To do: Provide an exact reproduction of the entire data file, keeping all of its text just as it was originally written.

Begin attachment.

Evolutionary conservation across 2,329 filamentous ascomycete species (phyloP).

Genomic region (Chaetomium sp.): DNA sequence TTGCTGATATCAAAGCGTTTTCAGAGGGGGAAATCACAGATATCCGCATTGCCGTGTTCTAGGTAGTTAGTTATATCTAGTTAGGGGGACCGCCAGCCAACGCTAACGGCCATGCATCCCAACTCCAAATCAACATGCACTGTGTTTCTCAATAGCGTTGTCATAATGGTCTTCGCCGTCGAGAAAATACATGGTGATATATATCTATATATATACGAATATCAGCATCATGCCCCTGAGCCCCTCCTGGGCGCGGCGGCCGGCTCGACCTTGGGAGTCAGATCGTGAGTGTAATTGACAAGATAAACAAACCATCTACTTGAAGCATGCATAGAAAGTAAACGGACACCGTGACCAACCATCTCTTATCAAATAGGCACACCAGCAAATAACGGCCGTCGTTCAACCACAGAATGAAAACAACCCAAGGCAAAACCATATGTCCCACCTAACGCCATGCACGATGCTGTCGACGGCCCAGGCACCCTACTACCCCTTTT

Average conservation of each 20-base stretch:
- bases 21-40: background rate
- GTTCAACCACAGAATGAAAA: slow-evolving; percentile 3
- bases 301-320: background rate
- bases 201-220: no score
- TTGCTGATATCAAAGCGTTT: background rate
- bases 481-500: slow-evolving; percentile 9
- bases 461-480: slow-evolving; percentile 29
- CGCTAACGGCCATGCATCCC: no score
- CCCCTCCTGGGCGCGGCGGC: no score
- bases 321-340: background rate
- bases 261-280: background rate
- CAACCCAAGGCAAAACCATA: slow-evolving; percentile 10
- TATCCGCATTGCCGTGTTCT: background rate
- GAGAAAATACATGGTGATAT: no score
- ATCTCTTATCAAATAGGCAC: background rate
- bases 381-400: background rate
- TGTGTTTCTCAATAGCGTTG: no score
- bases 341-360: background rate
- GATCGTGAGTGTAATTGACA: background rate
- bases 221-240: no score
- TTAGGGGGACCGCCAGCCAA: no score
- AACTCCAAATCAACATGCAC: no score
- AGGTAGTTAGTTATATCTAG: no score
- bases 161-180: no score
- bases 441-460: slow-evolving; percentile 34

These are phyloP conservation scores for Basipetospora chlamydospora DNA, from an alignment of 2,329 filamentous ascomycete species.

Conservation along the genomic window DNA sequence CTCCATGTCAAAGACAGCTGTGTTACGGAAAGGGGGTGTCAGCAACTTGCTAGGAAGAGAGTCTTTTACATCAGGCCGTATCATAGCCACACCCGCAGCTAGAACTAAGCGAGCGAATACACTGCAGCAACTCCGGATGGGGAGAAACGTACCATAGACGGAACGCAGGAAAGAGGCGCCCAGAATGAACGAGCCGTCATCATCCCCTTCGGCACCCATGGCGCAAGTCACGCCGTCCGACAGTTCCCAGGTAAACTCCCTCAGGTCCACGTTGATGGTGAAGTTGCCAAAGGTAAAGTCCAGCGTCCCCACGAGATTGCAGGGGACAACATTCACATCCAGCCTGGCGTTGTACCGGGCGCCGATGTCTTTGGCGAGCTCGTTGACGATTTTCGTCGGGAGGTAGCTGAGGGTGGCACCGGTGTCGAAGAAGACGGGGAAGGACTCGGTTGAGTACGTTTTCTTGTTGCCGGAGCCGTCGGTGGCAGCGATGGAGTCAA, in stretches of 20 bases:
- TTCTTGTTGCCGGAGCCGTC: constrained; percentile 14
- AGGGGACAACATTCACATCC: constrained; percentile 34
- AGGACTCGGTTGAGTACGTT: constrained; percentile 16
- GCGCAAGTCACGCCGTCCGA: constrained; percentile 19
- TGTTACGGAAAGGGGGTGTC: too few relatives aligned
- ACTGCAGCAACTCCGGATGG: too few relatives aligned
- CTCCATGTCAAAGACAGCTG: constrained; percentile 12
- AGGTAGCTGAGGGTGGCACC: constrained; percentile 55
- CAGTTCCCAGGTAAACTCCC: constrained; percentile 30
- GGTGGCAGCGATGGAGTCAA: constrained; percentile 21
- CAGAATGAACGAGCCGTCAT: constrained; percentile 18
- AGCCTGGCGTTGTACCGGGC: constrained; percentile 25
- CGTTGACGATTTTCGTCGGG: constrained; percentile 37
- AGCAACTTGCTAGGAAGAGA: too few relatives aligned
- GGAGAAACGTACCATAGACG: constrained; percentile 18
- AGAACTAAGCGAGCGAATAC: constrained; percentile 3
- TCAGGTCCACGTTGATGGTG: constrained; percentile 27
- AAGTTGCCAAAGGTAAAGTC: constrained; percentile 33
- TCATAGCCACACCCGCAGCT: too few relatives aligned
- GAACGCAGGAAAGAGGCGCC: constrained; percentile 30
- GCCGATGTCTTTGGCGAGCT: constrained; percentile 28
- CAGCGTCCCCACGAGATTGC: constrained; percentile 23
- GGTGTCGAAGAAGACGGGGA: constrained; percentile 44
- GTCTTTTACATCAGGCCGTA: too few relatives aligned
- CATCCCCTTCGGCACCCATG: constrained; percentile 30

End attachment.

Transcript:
Evolutionary conservation across 2,329 filamentous ascomycete species (phyloP).

Genomic region (Chaetomium sp.): DNA sequence TTGCTGATATCAAAGCGTTTTCAGAGGGGGAAATCACAGATATCCGCATTGCCGTGTTCTAGGTAGTTAGTTATATCTAGTTAGGGGGACCGCCAGCCAACGCTAACGGCCATGCATCCCAACTCCAAATCAACATGCACTGTGTTTCTCAATAGCGTTGTCATAATGGTCTTCGCCGTCGAGAAAATACATGGTGATATATATCTATATATATACGAATATCAGCATCATGCCCCTGAGCCCCTCCTGGGCGCGGCGGCCGGCTCGACCTTGGGAGTCAGATCGTGAGTGTAATTGACAAGATAAACAAACCATCTACTTGAAGCATGCATAGAAAGTAAACGGACACCGTGACCAACCATCTCTTATCAAATAGGCACACCAGCAAATAACGGCCGTCGTTCAACCACAGAATGAAAACAACCCAAGGCAAAACCATATGTCCCACCTAACGCCATGCACGATGCTGTCGACGGCCCAGGCACCCTACTACCCCTTTT

Average conservation of each 20-base stretch:
- bases 21-40: background rate
- GTTCAACCACAGAATGAAAA: slow-evolving; percentile 3
- bases 301-320: background rate
- bases 201-220: no score
- TTGCTGATATCAAAGCGTTT: background rate
- bases 481-500: slow-evolving; percentile 9
- bases 461-480: slow-evolving; percentile 29
- CGCTAACGGCCATGCATCCC: no score
- CCCCTCCTGGGCGCGGCGGC: no score
- bases 321-340: background rate
- bases 261-280: background rate
- CAACCCAAGGCAAAACCATA: slow-evolving; percentile 10
- TATCCGCATTGCCGTGTTCT: background rate
- GAGAAAATACATGGTGATAT: no score
- ATCTCTTATCAAATAGGCAC: background rate
- bases 381-400: background rate
- TGTGTTTCTCAATAGCGTTG: no score
- bases 341-360: background rate
- GATCGTGAGTGTAATTGACA: background rate
- bases 221-240: no score
- TTAGGGGGACCGCCAGCCAA: no score
- AACTCCAAATCAACATGCAC: no score
- AGGTAGTTAGTTATATCTAG: no score
- bases 161-180: no score
- bases 441-460: slow-evolving; percentile 34

These are phyloP conservation scores for Basipetospora chlamydospora DNA, from an alignment of 2,329 filamentous ascomycete species.

Conservation along the genomic window DNA sequence CTCCATGTCAAAGACAGCTGTGTTACGGAAAGGGGGTGTCAGCAACTTGCTAGGAAGAGAGTCTTTTACATCAGGCCGTATCATAGCCACACCCGCAGCTAGAACTAAGCGAGCGAATACACTGCAGCAACTCCGGATGGGGAGAAACGTACCATAGACGGAACGCAGGAAAGAGGCGCCCAGAATGAACGAGCCGTCATCATCCCCTTCGGCACCCATGGCGCAAGTCACGCCGTCCGACAGTTCCCAGGTAAACTCCCTCAGGTCCACGTTGATGGTGAAGTTGCCAAAGGTAAAGTCCAGCGTCCCCACGAGATTGCAGGGGACAACATTCACATCCAGCCTGGCGTTGTACCGGGCGCCGATGTCTTTGGCGAGCTCGTTGACGATTTTCGTCGGGAGGTAGCTGAGGGTGGCACCGGTGTCGAAGAAGACGGGGAAGGACTCGGTTGAGTACGTTTTCTTGTTGCCGGAGCCGTCGGTGGCAGCGATGGAGTCAA, in stretches of 20 bases:
- TTCTTGTTGCCGGAGCCGTC: constrained; percentile 14
- AGGGGACAACATTCACATCC: constrained; percentile 34
- AGGACTCGGTTGAGTACGTT: constrained; percentile 16
- GCGCAAGTCACGCCGTCCGA: constrained; percentile 19
- TGTTACGGAAAGGGGGTGTC: too few relatives aligned
- ACTGCAGCAACTCCGGATGG: too few relatives aligned
- CTCCATGTCAAAGACAGCTG: constrained; percentile 12
- AGGTAGCTGAGGGTGGCACC: constrained; percentile 55
- CAGTTCCCAGGTAAACTCCC: constrained; percentile 30
- GGTGGCAGCGATGGAGTCAA: constrained; percentile 21
- CAGAATGAACGAGCCGTCAT: constrained; percentile 18
- AGCCTGGCGTTGTACCGGGC: constrained; percentile 25
- CGTTGACGATTTTCGTCGGG: constrained; percentile 37
- AGCAACTTGCTAGGAAGAGA: too few relatives aligned
- GGAGAAACGTACCATAGACG: constrained; percentile 18
- AGAACTAAGCGAGCGAATAC: constrained; percentile 3
- TCAGGTCCACGTTGATGGTG: constrained; percentile 27
- AAGTTGCCAAAGGTAAAGTC: constrained; percentile 33
- TCATAGCCACACCCGCAGCT: too few relatives aligned
- GAACGCAGGAAAGAGGCGCC: constrained; percentile 30
- GCCGATGTCTTTGGCGAGCT: constrained; percentile 28
- CAGCGTCCCCACGAGATTGC: constrained; percentile 23
- GGTGTCGAAGAAGACGGGGA: constrained; percentile 44
- GTCTTTTACATCAGGCCGTA: too few relatives aligned
- CATCCCCTTCGGCACCCATG: constrained; percentile 30